Monday 26 September 2016

'Fianna Fáil in bed with Fine Gael, did you ever hear anything so ridiculous? I'd be disgusted...'

Graham Clifford

Published 21/02/2016 | 02:30

Fianna Fáil activist John Loughnan isn't totally against a Grand Coalition.
Fianna Fáil activist John Loughnan isn't totally against a Grand Coalition.
No issue with coalition: Fine Gael canvasser Kevin O'Regan. Photo: Provision

In the heart of Michael Collins' country, supporters are ready to accept the 'stepping stone' to a coalition between the traditional giants of Irish politics. It's nearly a century since the rebel leader and father of Fine Gael was shot and killed at nearby Béal Na Bláth - but this week, many party members told Review that Civil War politics is dying out in this corner of West Cork.

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Kevin O'Regan, a former Fine Gael town councillor in Clonakilty, admits things have moved on.

"Our primary aim is to get our two Fine Gael TDs re-elected in this constituency. But yes, I think most of us can now accept that time has moved on. On the ground in Clonakilty, both parties are fairly united and work closely on local issues. They relate well to each other. There are undoubtedly similarities and I wouldn't personally have any major issue with the prospect of a Fine Gael-Fianna Fáil coalition - if that's what the people decided," he says.

Across town, John Loughnan is on the canvas for the constituency's Fianna Fáil candidate, Margaret Murphy O'Mahony. She's hoping to claw back a seat for the party with Labour's Michael McCarthy looking vulnerable.

John is knocking on doors, handing out leaflets and trying to avoid the downpour. He's been a proud soldier of destiny all his life and is a former mayor of the town.

"Should our party go into coalition with Fine Gael? Well, ours is a party of government, it has been since the foundation of the State, and I believe that our country needs stability of government. Once all the votes are counted, the will of the people must be listened to. Undoubtedly, there's a changing political environment out there and the national interest must be protected," he says, without stating outright he's in favour of a historic union between Enda and Micheál.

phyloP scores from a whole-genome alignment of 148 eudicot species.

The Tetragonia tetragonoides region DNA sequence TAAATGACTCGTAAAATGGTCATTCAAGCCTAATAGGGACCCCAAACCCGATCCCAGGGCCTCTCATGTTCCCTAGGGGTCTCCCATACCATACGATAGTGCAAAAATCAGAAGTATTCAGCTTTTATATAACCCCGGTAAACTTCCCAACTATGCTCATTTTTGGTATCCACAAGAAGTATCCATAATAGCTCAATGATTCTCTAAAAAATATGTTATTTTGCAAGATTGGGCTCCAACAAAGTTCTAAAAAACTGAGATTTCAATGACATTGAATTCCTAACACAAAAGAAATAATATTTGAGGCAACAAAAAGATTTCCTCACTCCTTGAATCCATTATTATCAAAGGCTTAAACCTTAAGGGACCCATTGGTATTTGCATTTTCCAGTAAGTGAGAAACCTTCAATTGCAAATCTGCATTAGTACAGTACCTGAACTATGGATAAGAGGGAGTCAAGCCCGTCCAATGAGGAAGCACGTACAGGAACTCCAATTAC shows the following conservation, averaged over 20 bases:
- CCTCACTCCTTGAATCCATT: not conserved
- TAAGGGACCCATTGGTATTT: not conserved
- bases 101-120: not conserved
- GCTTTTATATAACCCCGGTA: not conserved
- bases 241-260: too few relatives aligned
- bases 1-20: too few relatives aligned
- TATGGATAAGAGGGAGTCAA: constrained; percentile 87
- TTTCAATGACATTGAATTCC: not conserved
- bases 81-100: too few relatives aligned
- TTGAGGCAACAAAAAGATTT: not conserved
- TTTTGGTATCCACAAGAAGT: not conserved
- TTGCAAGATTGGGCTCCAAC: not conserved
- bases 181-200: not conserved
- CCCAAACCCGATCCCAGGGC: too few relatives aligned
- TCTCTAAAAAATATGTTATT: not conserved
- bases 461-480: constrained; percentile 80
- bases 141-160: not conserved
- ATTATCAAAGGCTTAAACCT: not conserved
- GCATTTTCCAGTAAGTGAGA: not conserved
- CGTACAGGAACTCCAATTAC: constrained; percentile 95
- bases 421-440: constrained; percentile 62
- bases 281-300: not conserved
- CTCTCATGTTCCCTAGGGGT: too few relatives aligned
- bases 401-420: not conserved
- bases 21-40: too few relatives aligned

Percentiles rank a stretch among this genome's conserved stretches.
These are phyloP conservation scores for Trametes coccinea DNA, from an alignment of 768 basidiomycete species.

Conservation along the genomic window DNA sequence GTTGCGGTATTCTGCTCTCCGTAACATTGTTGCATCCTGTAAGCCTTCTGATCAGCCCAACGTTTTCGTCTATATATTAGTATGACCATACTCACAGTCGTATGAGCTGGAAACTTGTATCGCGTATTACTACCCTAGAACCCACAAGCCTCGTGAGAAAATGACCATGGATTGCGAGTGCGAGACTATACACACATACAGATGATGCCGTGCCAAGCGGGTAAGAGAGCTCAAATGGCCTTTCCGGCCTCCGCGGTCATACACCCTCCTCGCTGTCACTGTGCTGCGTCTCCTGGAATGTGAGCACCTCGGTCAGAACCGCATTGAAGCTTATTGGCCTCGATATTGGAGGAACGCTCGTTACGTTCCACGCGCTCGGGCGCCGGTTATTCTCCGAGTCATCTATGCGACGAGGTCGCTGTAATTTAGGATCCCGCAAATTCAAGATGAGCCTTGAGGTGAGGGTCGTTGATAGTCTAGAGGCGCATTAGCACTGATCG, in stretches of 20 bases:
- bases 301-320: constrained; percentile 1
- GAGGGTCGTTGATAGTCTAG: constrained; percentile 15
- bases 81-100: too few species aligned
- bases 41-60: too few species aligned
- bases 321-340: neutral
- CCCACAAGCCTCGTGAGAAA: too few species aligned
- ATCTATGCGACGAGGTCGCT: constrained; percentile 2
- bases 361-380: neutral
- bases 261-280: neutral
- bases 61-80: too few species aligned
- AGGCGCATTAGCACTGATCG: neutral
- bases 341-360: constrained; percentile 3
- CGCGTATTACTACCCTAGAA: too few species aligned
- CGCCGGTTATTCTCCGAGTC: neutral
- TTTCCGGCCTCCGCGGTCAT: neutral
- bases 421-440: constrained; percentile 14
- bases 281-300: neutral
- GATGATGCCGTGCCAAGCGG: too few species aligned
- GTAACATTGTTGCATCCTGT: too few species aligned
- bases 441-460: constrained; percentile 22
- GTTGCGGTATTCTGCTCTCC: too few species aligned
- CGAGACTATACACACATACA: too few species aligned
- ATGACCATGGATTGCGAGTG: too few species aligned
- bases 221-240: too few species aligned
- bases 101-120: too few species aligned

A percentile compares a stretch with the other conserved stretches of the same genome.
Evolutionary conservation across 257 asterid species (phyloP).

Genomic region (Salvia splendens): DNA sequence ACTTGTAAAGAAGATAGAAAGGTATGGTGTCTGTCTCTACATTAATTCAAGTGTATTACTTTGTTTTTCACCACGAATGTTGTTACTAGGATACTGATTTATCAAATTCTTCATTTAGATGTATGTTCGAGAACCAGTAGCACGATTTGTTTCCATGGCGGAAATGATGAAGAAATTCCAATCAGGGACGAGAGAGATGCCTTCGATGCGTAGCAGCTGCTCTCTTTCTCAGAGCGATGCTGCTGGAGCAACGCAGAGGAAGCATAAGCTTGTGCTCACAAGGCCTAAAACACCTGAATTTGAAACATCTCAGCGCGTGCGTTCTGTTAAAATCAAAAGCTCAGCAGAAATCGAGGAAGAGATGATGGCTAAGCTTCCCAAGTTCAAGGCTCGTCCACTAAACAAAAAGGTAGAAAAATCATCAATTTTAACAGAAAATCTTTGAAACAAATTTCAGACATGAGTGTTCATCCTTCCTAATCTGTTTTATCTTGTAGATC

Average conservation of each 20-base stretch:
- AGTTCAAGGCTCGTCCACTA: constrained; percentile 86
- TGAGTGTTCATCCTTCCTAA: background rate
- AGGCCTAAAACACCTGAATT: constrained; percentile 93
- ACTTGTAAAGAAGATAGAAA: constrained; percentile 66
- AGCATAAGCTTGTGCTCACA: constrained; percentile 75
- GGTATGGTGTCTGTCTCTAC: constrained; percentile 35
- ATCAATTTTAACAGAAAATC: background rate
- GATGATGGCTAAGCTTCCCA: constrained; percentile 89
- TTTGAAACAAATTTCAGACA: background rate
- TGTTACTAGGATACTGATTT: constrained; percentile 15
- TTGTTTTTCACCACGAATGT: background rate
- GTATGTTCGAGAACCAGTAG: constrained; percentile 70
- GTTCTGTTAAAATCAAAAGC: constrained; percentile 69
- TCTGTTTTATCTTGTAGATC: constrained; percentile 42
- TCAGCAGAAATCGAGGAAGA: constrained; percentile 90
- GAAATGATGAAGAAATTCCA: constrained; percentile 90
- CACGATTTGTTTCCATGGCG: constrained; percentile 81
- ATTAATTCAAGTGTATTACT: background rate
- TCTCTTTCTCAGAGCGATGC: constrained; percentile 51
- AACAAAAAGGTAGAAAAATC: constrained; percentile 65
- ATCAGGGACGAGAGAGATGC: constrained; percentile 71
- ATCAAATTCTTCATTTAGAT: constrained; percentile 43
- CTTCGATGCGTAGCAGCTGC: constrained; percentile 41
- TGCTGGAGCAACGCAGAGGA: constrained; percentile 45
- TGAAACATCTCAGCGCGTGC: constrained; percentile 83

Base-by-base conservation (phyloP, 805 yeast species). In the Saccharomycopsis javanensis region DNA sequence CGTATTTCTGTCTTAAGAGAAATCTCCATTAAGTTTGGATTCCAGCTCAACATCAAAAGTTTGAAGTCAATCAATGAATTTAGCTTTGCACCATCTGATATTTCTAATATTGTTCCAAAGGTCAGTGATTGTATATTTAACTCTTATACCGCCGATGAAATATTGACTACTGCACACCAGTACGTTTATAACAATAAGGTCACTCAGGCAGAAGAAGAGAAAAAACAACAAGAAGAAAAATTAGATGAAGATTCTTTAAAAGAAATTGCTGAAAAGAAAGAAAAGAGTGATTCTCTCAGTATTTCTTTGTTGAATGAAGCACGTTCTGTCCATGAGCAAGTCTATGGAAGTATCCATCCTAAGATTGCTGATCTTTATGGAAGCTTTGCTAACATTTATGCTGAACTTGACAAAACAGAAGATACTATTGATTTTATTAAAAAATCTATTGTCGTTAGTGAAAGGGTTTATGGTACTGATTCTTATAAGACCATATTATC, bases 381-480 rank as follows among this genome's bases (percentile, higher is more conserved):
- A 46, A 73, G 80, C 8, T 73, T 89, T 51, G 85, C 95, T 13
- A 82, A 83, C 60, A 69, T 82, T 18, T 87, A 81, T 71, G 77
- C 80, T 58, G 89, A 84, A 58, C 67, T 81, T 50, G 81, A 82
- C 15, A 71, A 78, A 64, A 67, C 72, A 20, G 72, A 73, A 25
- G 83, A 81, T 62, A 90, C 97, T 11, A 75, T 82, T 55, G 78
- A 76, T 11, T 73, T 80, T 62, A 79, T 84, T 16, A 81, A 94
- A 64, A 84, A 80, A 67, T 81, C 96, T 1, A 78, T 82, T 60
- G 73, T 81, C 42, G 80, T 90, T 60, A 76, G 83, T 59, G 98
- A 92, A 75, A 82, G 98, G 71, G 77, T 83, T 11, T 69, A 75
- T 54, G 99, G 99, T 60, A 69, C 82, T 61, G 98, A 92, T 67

The further west you go, though, the less flexible the FF party stalwarts seem.

One of the party's supporters in Dunmanway tells me: "If that happened (a FG/FF coalition), I'd hand in my party membership straight away. Fianna Fáil in bed with Fine Gael, did you ever hear anything so ridiculous? I'd be disgusted if we did that. It would destroy our party, especially if we were the junior party in coalition and be a gift to Sinn Féin for the next election."

In Skibbereen, the chairman of the local Fianna Fáil cumann, Con McCarthy, is similarly miffed by the talk of a Grand Coalition after this month's election.

"From speaking with party members, I don't see any appetite for it, definitely not," says McCarthy. "I'd say even if Fianna Fáil ended up being the biggest party after the next election, the party faithful around here wouldn't want them to join up with Fine Gael in government. After the election, we'd need to have a national convention where party members vote on any proposed coalition. If that were to happen, I think the votes from west cork would be firmly against it."

And at the post office in Skibbereen, Fine Gael's Adrian Healy laughs when talk of a coalition of old enemies is mentioned.

"When I was on the council here, the councillors from both parties worked well together but I'm afraid at national level, such a coalition would be a no-no. Fianna Fáil did so much damage to the country, how can we overlook that? You know before this government came to power, this town was desperately neglected. Millions have poured into Skibbereen under this government and we want the Fine Gael-Labour coalition returned. This is West Cork, Civil War politics defined our families down through the years - most people won't let that go…. and nor should they."

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